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Tips to reclaim your Facebook page from marketers

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No doubt you read Money magazine because you want to make money. And there are so many terrific illustrations of how you can do this.

If you’re doing your homework, you’re probably “liking” many of the personalities and companies you see on Facebook, and because of that I’m guessing you’re getting spammed by all and sundry!

Here’s what you can do if your Facebook has been over-run by spruikers.

One of the beauties of Facebook is that you can get instant gratification with a variety of money-making samples such as tips from property investors, small business experts and digital marketing gurus, and a plethora of miscellaneous social goop that seems to get stuck all over your social media pages.

It happens to me all the time. I’ll like a few posts and then BAM! Those people are everywhere in my Facebook feeds, Facebook ads, Google search ads and Google ads on other pages I visit. It’s called “retargeting” and while it’s a wonderful marketing tool if you’re on the other side of the equation, as a consumer it can get a little overwhelming at times.

Retargeting is when a marketer tracks your visit to their site by using a “pixel” embedded into its site or ad, and then tracks you everywhere you go on the internet like a bit of chewing gum on your inter-web shoes.

The easiest way to get rid of these ads is to click on the little-down arrow on the top right of the ad which will open a drop-down box, and then click the button that says “see less of these posts” or simply “unfollow”.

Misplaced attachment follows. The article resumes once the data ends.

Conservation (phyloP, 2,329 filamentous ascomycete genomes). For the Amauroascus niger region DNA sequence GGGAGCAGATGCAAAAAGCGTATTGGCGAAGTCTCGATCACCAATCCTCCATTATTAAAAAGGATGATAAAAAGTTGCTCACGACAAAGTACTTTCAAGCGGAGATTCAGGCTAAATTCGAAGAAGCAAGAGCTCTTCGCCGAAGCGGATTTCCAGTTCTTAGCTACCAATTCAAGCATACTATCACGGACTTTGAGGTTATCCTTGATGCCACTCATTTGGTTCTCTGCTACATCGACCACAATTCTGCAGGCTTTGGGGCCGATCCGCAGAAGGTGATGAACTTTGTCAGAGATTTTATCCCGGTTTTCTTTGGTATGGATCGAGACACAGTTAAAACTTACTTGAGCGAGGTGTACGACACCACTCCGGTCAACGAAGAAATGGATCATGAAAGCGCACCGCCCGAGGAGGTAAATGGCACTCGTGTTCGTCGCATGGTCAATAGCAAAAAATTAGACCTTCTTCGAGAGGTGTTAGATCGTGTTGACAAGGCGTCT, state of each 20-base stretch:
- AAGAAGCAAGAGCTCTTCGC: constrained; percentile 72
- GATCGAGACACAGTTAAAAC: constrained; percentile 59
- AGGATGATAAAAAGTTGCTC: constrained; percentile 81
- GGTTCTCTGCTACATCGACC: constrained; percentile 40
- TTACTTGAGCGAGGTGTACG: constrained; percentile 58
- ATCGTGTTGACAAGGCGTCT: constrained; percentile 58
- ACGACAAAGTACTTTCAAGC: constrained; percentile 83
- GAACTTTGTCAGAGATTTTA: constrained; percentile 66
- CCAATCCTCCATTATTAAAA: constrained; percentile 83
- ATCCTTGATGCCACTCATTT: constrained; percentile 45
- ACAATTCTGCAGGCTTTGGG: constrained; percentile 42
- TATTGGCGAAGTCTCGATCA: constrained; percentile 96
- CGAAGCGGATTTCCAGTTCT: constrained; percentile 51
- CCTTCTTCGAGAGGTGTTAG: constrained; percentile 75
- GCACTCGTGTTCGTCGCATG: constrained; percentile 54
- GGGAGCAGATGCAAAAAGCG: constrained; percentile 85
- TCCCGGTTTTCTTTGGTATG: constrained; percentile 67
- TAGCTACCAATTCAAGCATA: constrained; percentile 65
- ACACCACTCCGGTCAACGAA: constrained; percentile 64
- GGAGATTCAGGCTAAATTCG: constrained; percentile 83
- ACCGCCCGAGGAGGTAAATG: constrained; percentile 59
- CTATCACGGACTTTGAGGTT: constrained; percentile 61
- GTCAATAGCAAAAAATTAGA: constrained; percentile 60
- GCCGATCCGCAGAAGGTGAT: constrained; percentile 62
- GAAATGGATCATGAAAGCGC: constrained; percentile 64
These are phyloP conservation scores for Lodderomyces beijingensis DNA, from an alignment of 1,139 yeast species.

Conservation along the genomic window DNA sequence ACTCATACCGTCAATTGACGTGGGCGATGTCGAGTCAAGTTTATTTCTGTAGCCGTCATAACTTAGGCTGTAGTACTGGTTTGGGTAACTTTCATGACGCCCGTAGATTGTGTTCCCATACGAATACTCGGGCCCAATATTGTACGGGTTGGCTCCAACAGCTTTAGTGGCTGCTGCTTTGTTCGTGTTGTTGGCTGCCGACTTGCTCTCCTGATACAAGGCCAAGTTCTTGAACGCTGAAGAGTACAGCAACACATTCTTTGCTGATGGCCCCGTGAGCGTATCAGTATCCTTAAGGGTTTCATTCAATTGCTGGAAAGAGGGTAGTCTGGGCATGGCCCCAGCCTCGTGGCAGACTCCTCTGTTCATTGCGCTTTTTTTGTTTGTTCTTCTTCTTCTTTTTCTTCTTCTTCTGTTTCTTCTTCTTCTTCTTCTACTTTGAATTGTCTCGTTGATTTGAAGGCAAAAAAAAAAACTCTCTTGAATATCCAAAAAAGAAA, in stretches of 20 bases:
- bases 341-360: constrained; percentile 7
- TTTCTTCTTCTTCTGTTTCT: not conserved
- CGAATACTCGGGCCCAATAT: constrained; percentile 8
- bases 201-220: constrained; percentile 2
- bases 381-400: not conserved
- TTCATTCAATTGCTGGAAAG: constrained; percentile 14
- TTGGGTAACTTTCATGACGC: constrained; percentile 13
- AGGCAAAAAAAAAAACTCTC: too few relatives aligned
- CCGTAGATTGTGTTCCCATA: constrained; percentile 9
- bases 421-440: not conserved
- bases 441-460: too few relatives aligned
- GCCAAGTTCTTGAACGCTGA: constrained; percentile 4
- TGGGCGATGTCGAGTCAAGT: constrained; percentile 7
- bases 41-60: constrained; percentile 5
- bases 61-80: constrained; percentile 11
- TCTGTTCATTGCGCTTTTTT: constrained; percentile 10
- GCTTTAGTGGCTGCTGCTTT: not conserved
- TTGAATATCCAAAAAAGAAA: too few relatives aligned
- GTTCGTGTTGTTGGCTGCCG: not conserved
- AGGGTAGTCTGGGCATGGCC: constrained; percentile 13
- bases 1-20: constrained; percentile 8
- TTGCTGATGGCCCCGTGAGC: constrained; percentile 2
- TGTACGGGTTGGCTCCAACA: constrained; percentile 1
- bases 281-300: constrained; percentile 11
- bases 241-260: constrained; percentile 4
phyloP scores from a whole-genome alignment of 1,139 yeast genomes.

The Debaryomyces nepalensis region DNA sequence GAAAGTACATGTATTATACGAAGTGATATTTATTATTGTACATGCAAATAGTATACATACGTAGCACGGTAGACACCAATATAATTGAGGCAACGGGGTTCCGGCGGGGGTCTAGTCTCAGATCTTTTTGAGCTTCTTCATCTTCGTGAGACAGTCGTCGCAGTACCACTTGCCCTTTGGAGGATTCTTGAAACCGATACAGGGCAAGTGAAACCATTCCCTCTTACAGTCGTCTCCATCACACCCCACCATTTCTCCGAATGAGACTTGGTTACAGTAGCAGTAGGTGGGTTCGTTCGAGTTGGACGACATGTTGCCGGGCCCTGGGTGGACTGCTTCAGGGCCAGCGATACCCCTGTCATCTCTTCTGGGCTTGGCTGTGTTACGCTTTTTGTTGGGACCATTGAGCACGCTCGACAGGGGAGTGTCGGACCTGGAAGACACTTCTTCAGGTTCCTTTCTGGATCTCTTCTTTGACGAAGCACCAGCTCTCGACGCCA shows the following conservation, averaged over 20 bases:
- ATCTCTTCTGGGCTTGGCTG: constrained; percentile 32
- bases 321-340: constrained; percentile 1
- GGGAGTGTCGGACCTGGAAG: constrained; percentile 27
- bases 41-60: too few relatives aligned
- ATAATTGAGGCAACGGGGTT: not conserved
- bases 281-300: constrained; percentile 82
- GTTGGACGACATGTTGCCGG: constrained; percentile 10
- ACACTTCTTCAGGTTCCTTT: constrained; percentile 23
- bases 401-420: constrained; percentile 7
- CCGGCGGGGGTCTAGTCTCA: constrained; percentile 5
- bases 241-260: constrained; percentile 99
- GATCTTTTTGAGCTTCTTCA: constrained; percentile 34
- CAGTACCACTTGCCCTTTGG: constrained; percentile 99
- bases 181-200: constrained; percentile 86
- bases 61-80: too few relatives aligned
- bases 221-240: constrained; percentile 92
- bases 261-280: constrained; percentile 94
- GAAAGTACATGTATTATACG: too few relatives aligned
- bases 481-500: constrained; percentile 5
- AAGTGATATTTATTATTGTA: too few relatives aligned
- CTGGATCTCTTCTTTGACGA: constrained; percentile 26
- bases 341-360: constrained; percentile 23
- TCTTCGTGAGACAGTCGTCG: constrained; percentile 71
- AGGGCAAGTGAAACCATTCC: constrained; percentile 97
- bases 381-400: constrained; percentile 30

The alternative is to sample a few of the posts and products you see to find something that might float your boat in a risk-free manner.

One of the best things about marketing on the internet and Facebook is the art of reciprocation.

Advertisers have to give away some of their best information as click bait such as a “free” piece of content in exchange for your email and potentially other details. This click bait can either educate you or just sign you up to countless communications across social and email spruikers.

This is one of the most common types of marketing around at the moment. In fact, if you look at my home page, I have a free download, “15 Strategies to reduce your tax and boost your super”.

This is an ebook designed to give away some for the best strategies we use with our clients to attract new clients, and it works a treat. We collect an email address in exchange for the book and this permits us to communicate directly with a pre-qualfied audience. Sounds sensible, right? And it mostly is.

But there are a few rules around these types of communications. One of the most important is to offer recipients the option of unsubscribing, which is simply providing the recipient the opportunity to opt out at any time and stop receiving the communications.

I’ll often clean up my mail box by unsubscribing to all those emails I don’t read from marketers. A clean-up of your inbox is good for you and good for them if you’re no longer interested in what they have to offer.

In this age of information overwhelm and high anxiety, these emails can add to your problems and detract from your solution. Anxiety, distraction and indecision are a big problem in our money-making world and it’s probably one of the greatest reasons people don’t become wealthy.

So clean out your inbox, tidy up your social media and maintain your focus on how you plan to achieve financial independence and peace of mind. After all, that’s what we’re all searching for.

Written by Sam Henderson

Sam Henderson

Sam Henderson is CEO of Henderson Maxwell, a boutique accounting and advice firm specialising in SMSF and portfolio management for retirees. He is also the host of Sky News Business’s Your Money Your Call - Retirement.

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